Happiness is personal – you need to define and create your own version

Imagine you found the most comfortable pair of shoes … for you.

Do you think I’d also think they were the most comfortable pair of shoes?

I hope not; because the answer could easily be “no”.

Why? because we have different sized and shaped feet; and we most likely do different things thus using our feet differently (think walking versus running versus other forms of exercise etc).

Well, the same is true of happiness; it means different things for different people. It will look different for all of us …

via Psychology Today by Ahron Friedberg

KEY POINTS

  • No one can tell you how to be happy.
  • You can discover your own happiness by making good choices and making the most of them.
  • Being happy is a process of becoming happier rather than an end state.
  • My “prescription” is finding a personal pathway that makes the most of where you are with the end in sight.
PICRYL

Kyoto StationSource: PICRYL

No one can tell you how to be happy. It’s too complex, too transitory to be subject to precise directions. It comes and goes. It depends on how your life evolves.

Maybe you were happy in college, but then law school, a job, and a mortgage left you wondering: Where’d it all go? In fact, Albert Camus mused that just looking for happiness (and trying to define what it is) keeps you from being happy. For him, happiness sort of happens, without self-consciousness, without investigating possible states of being. Maybe you’ll get lucky.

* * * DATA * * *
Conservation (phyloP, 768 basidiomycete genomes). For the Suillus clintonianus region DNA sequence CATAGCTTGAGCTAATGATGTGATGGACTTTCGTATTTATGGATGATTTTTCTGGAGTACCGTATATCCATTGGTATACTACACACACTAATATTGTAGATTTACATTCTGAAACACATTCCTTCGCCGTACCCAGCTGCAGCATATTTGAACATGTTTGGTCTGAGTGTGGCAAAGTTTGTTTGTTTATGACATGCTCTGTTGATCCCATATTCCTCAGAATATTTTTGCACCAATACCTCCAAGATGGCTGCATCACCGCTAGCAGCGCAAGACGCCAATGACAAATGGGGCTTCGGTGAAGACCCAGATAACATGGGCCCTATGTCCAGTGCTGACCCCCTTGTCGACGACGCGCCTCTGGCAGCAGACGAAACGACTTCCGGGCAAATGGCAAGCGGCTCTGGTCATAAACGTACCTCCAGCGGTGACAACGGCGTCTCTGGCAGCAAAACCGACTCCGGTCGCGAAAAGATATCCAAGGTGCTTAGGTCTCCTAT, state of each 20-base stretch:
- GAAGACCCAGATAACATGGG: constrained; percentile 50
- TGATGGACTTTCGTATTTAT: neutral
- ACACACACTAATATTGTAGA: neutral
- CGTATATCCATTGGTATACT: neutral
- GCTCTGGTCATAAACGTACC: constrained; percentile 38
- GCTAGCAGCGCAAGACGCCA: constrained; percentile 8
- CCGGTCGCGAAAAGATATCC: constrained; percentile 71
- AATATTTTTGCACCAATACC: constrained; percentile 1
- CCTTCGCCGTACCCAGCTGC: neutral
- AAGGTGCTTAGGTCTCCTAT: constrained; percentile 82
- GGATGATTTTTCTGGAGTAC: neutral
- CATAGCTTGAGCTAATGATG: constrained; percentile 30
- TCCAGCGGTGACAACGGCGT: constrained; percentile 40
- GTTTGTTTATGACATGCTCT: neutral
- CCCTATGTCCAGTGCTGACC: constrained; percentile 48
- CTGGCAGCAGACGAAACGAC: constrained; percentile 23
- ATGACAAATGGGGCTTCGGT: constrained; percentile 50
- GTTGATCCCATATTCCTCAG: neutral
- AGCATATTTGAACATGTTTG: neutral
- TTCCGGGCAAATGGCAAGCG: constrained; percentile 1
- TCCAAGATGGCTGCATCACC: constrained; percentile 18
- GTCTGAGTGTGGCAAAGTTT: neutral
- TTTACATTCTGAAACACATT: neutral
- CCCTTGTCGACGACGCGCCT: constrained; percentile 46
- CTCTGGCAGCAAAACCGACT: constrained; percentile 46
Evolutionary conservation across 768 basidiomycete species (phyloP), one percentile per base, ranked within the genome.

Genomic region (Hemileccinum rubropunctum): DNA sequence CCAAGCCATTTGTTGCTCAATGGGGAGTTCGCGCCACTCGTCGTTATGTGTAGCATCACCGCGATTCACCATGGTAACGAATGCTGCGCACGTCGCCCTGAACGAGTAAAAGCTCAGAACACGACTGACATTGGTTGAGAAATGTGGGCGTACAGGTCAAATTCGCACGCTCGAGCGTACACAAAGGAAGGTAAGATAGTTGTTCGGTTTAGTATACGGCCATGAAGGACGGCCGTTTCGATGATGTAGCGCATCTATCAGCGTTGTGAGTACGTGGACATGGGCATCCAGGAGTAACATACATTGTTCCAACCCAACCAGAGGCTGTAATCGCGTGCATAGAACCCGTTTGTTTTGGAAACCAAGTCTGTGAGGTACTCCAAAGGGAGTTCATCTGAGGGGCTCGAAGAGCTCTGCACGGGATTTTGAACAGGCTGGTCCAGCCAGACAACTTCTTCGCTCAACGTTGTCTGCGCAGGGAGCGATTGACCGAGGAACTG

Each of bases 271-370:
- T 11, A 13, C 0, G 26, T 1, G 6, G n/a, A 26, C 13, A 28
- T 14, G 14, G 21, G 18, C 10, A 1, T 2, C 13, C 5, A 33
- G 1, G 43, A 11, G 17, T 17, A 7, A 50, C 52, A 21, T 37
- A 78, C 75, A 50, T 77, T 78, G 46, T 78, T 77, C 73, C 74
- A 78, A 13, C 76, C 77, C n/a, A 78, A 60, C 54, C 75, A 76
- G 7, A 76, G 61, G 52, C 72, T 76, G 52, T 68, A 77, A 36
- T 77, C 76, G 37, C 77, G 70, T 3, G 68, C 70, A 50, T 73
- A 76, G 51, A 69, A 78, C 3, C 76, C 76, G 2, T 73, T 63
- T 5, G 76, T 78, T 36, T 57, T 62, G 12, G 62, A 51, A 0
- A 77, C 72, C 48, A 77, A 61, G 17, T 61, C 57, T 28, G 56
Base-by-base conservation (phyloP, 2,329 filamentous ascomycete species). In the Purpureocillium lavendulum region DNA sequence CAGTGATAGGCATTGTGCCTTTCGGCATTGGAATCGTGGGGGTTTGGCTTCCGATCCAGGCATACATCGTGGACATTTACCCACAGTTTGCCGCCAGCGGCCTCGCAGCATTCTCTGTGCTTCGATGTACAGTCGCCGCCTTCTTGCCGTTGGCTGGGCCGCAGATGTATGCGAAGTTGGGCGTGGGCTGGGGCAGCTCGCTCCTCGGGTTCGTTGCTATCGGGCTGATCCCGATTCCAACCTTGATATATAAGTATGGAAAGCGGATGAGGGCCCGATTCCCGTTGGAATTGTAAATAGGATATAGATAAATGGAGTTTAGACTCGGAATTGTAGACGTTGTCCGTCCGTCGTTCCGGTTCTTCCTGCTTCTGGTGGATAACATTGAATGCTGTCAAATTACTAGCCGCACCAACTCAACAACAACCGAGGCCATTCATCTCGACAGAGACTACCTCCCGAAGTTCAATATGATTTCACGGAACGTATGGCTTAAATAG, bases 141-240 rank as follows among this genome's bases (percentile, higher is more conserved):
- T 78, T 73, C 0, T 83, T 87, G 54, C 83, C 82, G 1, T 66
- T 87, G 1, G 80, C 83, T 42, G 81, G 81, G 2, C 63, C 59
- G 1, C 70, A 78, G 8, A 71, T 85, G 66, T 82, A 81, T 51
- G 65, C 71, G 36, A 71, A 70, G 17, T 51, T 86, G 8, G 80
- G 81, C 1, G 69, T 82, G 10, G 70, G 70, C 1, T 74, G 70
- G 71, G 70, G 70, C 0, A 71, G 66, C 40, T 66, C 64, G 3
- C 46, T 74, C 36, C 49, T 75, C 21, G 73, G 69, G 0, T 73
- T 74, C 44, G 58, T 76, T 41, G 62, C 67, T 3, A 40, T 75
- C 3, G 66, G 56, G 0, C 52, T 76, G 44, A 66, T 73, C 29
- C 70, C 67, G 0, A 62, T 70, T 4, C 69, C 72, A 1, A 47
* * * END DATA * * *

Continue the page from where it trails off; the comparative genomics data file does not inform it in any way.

But here’s the catch. This sense of a cosmic toss-up could itself make you unhappy. So, are we stuck in a logical bind?

Not really.

While I can’t prescribe what might make you happy, I think you can (with some help) discover happiness. You can make choices that fit your own needs. You can ramp up your self-awareness as you begin defining what happiness can be—specifically, your own. And with a nod to Camus, you can embrace the notion that happiness is often the reward for delayed gratification: We’re not happy, and then finally we are, partly because it’s okay to let up on trying so hard. Thus, any happiness “prescription” starts with helping each person to find their own way.

This emphasis on how each person gets to be happy—that is, on the process, rather than on the ultimate, individualized state—is what sets my approach apart from others that tell you, point blank, what it takes to be happy. While you can learn from a set of curated directions, I am not convinced that formula, however well-intended, can carry you through the many dimensions that you traverse as you grow, change, and wrestle with unpredictable challenges. Simply put, one size doesn’t fit all. If you look closely, in fact, most theorists don’t even agree on what happiness is…

… keep reading the full & original article HERE



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